A space to lean into discomfort, practice connection skills, be intentional with my OWN time, work on the things that matter to the private self, and develop a better conversation with my heart and soul.

This time away from easy access to the internet dramatically improved, most notably, my ability to “confront the little dragons of life” by proactive choosing to face discomfort and start making decisions instead of postponing them.

To cultivate this “in the pocket” state when I get internet, I plan to regularly turn off the router and put all devices in airplane mode so that I’m limited in my stimuli and distractions.

Because this experience of being semi-voluntarily disconnected from the internet has helped me to “hear” myself more significantly than before.

(A nod to EOL in LA, Magma in Chicago, and swing dance events for having similar impacts of disconnection.)

When I experienced the first sensation of “loneliness” in a long time over Halloween night (my 5 Year Danceiversary!), it highlighted just how much media and external input was robbing me of connection with my own thoughts on a regular basis.

There’s been a real need for self-connection and so much easy access has made it difficult to tap into that space.

After roaming the city on Halloween, feeling defeated and “lonely,” I returned to my apartment and realized I was actually pretty tired (something I usually ignore b/c I would just switch to another Youtube video until I was -exhausted-).

I did a bit of self-reflection and journaling and that helped me to draw attention to the fact that this space is my new beginning. A new chapter.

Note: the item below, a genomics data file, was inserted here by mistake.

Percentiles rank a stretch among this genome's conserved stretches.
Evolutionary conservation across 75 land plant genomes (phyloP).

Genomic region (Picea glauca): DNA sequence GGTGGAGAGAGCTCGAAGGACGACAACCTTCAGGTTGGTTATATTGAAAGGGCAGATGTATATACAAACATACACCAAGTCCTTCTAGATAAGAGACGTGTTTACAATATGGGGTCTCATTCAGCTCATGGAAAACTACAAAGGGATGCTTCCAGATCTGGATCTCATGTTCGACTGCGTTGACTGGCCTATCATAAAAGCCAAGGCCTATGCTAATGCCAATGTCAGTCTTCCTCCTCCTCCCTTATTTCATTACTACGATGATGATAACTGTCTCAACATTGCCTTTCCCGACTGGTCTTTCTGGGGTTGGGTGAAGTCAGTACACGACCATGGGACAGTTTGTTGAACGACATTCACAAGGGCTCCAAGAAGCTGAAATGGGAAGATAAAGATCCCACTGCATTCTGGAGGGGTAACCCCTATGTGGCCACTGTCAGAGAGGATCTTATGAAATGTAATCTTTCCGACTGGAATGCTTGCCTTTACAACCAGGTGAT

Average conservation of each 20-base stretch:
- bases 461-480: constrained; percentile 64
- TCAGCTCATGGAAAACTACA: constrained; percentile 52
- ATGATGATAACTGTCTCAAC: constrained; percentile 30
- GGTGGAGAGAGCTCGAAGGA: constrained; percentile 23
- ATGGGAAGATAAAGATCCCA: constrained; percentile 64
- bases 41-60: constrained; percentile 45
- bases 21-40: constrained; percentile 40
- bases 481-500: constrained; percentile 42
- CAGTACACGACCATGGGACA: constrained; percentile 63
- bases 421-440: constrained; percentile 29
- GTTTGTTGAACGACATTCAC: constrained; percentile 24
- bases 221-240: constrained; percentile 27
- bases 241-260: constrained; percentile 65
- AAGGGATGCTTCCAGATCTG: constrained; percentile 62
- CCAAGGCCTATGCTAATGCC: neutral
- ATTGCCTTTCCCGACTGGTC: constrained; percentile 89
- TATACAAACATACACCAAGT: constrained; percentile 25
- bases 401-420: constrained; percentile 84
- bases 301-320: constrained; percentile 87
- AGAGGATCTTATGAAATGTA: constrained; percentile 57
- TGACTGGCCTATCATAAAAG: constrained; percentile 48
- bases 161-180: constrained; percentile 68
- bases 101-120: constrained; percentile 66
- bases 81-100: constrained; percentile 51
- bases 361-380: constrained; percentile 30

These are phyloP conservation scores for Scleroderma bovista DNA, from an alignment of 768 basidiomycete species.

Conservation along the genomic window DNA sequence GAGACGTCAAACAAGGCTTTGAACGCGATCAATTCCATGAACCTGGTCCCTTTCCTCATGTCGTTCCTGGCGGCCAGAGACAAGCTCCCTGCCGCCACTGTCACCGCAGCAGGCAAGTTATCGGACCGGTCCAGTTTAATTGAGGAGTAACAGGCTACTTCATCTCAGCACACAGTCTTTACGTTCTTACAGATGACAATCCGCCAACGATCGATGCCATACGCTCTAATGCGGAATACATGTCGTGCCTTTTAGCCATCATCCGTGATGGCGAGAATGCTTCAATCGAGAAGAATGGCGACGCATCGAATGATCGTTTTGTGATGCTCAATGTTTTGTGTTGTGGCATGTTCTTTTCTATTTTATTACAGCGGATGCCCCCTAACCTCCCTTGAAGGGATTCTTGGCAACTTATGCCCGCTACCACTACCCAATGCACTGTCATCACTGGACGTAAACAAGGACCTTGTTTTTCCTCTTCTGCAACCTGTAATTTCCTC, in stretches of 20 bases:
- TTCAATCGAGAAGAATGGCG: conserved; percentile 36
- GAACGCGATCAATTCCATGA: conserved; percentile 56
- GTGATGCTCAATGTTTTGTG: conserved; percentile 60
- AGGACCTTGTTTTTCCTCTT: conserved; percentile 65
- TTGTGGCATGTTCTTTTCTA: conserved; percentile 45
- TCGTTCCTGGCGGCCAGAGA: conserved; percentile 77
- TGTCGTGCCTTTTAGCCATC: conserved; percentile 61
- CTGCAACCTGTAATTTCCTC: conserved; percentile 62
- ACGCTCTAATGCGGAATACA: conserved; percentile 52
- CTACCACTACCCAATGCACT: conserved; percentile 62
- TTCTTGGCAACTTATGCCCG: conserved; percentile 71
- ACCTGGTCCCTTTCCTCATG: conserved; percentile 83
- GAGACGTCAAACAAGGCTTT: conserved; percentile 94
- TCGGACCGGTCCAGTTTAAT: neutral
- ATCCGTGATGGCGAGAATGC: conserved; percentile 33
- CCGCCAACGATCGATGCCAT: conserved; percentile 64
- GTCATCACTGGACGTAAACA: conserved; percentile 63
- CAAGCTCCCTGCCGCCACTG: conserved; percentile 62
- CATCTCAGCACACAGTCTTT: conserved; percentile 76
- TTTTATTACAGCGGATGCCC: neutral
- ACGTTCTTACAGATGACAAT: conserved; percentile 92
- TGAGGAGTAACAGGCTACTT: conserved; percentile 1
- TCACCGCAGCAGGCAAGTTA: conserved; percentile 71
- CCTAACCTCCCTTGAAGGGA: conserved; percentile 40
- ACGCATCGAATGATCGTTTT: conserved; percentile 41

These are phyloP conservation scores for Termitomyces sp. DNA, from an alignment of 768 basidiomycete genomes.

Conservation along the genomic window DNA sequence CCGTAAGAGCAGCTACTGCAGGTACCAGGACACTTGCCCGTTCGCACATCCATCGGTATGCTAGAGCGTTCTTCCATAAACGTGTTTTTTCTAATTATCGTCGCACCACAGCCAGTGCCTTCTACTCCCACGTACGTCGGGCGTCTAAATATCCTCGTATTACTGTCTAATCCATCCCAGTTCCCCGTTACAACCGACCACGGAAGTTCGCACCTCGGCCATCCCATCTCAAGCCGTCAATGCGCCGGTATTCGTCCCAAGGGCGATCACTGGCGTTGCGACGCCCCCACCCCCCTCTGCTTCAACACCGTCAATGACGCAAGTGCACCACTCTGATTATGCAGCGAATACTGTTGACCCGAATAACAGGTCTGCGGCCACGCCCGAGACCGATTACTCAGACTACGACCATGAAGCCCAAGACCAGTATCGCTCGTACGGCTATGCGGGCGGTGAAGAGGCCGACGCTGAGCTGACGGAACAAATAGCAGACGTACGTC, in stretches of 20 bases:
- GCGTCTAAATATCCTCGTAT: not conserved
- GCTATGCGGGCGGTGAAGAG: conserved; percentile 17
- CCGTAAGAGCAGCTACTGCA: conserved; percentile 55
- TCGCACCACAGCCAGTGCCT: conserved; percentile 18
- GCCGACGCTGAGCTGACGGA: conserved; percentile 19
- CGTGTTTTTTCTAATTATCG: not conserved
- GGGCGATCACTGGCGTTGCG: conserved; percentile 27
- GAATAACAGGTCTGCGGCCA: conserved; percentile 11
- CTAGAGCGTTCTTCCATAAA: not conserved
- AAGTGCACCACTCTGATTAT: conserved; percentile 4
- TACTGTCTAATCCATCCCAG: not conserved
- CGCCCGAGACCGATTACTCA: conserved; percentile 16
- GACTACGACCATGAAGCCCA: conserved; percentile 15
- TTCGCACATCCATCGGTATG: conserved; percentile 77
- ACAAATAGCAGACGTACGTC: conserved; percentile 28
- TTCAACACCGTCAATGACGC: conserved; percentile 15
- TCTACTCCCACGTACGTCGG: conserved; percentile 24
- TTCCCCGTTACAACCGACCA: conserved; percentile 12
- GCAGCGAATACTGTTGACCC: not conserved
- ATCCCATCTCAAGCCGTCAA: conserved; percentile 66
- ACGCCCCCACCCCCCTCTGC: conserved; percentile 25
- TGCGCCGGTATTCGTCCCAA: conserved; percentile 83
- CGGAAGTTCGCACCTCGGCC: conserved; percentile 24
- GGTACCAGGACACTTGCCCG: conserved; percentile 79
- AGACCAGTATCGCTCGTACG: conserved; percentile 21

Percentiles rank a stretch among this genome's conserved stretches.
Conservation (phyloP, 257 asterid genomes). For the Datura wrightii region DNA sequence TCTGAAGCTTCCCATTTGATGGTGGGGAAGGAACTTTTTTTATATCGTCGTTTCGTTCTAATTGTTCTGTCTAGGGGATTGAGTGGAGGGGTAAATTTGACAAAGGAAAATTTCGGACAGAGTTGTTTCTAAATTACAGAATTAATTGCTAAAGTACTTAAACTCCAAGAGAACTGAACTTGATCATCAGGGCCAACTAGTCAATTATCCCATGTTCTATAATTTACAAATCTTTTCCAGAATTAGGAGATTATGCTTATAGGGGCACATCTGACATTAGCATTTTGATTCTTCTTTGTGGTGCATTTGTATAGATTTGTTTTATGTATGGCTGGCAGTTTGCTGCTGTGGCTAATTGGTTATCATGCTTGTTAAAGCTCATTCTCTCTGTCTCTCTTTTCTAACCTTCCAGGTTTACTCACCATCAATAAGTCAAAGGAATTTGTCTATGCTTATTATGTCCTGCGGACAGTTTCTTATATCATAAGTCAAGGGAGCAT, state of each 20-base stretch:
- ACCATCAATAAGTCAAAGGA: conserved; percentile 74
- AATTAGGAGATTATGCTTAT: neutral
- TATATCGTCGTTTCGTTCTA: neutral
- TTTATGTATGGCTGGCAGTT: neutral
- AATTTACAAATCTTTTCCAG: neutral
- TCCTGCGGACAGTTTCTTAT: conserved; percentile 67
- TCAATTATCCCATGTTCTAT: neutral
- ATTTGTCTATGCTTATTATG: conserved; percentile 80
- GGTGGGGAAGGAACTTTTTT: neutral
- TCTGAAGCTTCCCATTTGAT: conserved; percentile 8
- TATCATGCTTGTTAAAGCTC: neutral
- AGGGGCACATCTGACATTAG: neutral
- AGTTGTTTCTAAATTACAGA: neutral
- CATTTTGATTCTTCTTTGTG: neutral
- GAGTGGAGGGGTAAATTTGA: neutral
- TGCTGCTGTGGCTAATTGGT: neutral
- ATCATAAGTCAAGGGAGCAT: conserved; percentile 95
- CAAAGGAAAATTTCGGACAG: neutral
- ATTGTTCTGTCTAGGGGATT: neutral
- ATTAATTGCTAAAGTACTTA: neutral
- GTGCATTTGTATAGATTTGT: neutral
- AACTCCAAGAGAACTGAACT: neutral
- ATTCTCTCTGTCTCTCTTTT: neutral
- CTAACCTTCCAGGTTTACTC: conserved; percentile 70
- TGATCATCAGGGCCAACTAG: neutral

Literally dreaming of being right where I am for over 3 months.

And I am getting to this space where despite the imperfections of the situation and frustrations of the scenarios of moving…

I would rather learn how to be STRONGER as an individual to confront the struggles. Not just manipulate the external to make it easier.

Being truly alone, living on my own (with or without support), having my own space, confronting challenges on my own (mostly), and having the space to struggle through things to grow, etc …

That’s what I was after. And that’s where I am. Right at the beginning of this new chapter.

I’m glad I haven’t gotten my “stable” internet yet. I’ll enjoy the limitation as a way to fuel creativity and intentionality within my day-to-day — and harness this “quieter” mental space where I get to hear and see the self more easily.

And periodically remove that “easy access.”

Go back to basics.

Pen and paper. A book. Internet-free word processor. Only downloaded music. Walks. Meditation. Phone calls. Learn to talk to people. Write letters.

Just to create a space and mindset where I am more present with myself and the current moment. To have more conversations with myself. To face what’s going on in the inside. Learning to hear what the heart wants to express.

To create open space within my own self where I act on intuition, not on stimulus.

I look forward to intentionally using this little ‘nook,’ this place I get to call home for a time — an alcove for creativity, for introspection, for personal growth and for cultivating who I am from the inside out.

A workshop for the soul to become more of who I’m meant to be.